In Germany, evolving energy policies and changing consumer preferences are leading to a fundamental shift in grid operations. Distributed energy resources (DER), including renewable energies, lie at the centre of this transition and are driving countries like Germany to explore integration solutions that can mitigate the associated disruptive effects.
The development of smart grid infrastructure is critical for countries attempting to manage the transition to a decentralised and digital grid. In Germany, evolving energy policies and changing consumer preferences are leading to this fundamental shift in grid operations. Distributed energy resources (DER), including renewable energies, lie at the centre of this transition and are driving countries like Germany to explore integration solutions that can mitigate the associated disruptive effects. Deploying advanced metering infrastructure can be seen as the first step in this process, as it provides German energy producers and consumers with the requisite information for balancing the energy supply system while also establishing a secure communications platform for current and future smart grid technologies.
While Germany has made remarkable strides in its pursuits of renewable power generation, the country has fallen behind some of its Western European counterparts in the deployment of smart grid technologies, most notably smart meters. Up until now, Germany has been largely hesitant to install high volumes of smart meters, wary of the costs, technical challenges, and a host of data security concerns. After years of intense debate, the tides are now beginning to turn with the passage of the Digitisation of the Energy Turnaround Act in July 2016. This legislation establishes guidelines for Germany’s initial minimalistic smart meter rollout set to begin in 2017 and lays the groundwork for a new phase in Energiewende, the country’s ultimate energy transition.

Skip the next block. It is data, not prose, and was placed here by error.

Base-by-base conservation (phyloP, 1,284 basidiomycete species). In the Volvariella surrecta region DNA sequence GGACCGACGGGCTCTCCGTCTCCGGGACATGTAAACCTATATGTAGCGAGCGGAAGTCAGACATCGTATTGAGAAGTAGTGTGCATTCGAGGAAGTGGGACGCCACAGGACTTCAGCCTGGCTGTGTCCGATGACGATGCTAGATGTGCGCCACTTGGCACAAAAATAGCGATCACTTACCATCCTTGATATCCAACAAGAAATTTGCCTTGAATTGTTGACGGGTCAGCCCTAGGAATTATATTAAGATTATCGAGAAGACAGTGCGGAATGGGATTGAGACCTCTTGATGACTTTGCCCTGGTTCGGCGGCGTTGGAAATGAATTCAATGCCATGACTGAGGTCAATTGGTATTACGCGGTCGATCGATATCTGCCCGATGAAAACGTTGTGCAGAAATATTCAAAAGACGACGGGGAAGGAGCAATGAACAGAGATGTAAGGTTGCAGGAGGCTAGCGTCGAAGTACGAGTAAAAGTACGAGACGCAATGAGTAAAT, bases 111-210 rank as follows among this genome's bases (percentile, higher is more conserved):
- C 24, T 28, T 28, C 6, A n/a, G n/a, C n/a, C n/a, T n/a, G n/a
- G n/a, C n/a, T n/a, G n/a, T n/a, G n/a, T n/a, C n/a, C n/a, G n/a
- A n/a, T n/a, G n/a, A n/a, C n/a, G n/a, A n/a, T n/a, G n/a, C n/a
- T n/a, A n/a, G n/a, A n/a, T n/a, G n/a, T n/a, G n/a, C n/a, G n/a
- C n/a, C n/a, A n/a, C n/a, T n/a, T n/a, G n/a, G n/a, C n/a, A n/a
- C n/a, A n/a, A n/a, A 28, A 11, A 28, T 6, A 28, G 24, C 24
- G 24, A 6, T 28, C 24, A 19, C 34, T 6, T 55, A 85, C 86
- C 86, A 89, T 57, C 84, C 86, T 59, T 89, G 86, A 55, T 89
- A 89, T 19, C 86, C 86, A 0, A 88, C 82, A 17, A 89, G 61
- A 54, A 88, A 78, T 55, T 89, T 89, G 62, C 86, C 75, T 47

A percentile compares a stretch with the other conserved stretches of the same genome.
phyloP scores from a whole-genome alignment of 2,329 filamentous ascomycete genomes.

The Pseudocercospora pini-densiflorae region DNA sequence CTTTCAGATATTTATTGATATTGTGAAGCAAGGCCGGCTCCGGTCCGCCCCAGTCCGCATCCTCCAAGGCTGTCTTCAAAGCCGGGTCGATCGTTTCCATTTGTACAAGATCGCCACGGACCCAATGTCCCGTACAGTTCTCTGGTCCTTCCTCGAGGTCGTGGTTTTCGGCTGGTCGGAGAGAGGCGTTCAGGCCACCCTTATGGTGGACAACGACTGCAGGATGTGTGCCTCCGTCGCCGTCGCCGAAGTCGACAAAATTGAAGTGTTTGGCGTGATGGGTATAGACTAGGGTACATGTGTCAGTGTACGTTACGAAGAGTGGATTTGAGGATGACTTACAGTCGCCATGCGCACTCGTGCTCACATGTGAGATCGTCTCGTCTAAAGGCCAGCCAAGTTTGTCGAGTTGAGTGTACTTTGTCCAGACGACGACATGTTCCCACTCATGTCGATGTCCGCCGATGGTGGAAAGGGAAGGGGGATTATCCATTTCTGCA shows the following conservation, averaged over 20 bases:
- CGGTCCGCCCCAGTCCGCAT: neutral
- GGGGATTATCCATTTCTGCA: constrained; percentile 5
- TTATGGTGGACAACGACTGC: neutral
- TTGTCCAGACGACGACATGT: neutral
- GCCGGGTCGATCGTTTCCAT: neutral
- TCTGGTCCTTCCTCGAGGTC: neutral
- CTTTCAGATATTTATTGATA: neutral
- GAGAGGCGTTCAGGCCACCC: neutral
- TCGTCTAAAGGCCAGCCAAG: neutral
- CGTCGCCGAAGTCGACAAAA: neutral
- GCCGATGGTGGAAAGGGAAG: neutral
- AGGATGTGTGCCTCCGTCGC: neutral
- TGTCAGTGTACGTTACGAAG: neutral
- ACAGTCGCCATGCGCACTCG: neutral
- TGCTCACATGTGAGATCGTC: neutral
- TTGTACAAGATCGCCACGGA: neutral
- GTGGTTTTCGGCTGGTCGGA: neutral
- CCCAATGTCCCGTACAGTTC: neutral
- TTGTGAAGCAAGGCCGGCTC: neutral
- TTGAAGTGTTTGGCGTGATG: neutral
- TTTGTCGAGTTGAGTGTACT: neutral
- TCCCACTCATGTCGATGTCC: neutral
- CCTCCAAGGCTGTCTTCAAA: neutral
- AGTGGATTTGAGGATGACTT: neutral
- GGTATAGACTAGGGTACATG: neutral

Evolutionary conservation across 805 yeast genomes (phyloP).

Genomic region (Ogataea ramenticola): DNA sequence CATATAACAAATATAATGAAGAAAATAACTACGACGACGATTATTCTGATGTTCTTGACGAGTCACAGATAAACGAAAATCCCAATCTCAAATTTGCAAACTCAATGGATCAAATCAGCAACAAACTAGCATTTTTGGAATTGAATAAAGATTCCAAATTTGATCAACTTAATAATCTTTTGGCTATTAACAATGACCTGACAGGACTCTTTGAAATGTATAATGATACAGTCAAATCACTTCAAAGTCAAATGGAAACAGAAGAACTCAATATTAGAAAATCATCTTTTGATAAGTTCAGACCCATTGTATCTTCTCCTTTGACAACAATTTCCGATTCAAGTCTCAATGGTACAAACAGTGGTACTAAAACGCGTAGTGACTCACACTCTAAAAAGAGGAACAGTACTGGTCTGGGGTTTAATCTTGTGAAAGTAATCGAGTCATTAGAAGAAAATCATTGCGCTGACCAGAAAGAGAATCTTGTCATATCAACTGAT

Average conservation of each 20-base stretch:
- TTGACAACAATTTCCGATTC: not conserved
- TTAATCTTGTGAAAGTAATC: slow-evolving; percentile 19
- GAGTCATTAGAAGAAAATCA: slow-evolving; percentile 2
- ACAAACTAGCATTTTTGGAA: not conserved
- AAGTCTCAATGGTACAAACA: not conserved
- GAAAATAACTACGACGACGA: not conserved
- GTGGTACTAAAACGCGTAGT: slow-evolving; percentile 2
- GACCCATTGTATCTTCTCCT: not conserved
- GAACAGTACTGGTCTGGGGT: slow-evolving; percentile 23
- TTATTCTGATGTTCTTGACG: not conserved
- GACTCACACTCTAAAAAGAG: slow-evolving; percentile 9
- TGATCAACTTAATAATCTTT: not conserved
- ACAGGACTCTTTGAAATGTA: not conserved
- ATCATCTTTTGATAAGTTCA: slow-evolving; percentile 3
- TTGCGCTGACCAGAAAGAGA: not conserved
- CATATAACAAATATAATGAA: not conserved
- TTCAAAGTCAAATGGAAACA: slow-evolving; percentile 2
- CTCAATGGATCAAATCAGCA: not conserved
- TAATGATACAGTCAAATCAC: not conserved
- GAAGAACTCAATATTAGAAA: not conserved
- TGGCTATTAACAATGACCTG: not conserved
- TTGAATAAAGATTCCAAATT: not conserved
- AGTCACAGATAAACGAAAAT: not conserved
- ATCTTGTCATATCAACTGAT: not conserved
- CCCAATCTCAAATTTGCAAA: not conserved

Why implement smart meters now?
Driven by Energiewende, Germany has been progressively shifting its energy mix away from centralised generation and aims to fill 80% of its energy demand with renewables like solar and wind by 2050. This fundamental restructuring of the energy supply system can lead to a number of integration challenges – including voltage instability, bidirectional power, power quality, capacity constraints, over-utilisation (damage to existing asset base), and load levelling/peak shifting. Deploying smart meters can help mitigate these issues by establishing a secure communications network over which information on energy production and consumption can be shared. This dissemination of information can provide further visibility into the energy supply system and enables grid operators more flexibility in reacting to current grid conditions. This enhanced flexibility and visibility is a core element of effective DER integration and is central to Germany’s planned smart meter rollout.